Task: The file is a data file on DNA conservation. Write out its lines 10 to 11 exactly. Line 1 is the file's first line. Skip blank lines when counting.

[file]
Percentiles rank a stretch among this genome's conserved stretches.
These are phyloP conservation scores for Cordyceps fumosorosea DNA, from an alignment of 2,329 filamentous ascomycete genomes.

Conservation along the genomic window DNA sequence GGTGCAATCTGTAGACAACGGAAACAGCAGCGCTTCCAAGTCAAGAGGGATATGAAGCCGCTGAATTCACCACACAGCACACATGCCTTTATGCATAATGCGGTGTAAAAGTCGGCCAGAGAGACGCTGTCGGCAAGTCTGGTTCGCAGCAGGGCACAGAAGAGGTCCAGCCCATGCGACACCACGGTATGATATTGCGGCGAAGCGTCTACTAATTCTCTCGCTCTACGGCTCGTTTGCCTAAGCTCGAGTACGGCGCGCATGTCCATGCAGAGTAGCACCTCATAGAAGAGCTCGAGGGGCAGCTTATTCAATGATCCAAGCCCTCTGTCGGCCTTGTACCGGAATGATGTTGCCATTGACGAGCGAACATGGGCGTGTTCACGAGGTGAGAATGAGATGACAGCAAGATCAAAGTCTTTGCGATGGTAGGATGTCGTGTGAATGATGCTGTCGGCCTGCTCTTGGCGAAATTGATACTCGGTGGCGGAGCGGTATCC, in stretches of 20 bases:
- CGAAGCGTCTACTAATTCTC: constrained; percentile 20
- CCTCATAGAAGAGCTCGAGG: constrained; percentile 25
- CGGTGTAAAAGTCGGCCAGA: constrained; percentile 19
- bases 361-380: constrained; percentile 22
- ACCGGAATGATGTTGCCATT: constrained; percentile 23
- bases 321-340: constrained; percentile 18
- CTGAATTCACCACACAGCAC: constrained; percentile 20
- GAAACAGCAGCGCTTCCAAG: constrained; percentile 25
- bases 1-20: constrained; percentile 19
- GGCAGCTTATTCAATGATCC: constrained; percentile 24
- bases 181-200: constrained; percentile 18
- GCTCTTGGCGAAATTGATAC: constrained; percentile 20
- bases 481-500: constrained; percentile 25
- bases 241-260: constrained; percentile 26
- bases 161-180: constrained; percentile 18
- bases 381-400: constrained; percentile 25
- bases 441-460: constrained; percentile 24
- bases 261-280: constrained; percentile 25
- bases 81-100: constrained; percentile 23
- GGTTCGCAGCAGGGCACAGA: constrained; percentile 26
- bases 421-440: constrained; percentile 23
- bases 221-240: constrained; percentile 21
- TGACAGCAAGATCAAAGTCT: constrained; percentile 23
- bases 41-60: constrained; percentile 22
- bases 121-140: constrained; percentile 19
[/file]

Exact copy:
- CTGAATTCACCACACAGCAC: constrained; percentile 20
- GAAACAGCAGCGCTTCCAAG: constrained; percentile 25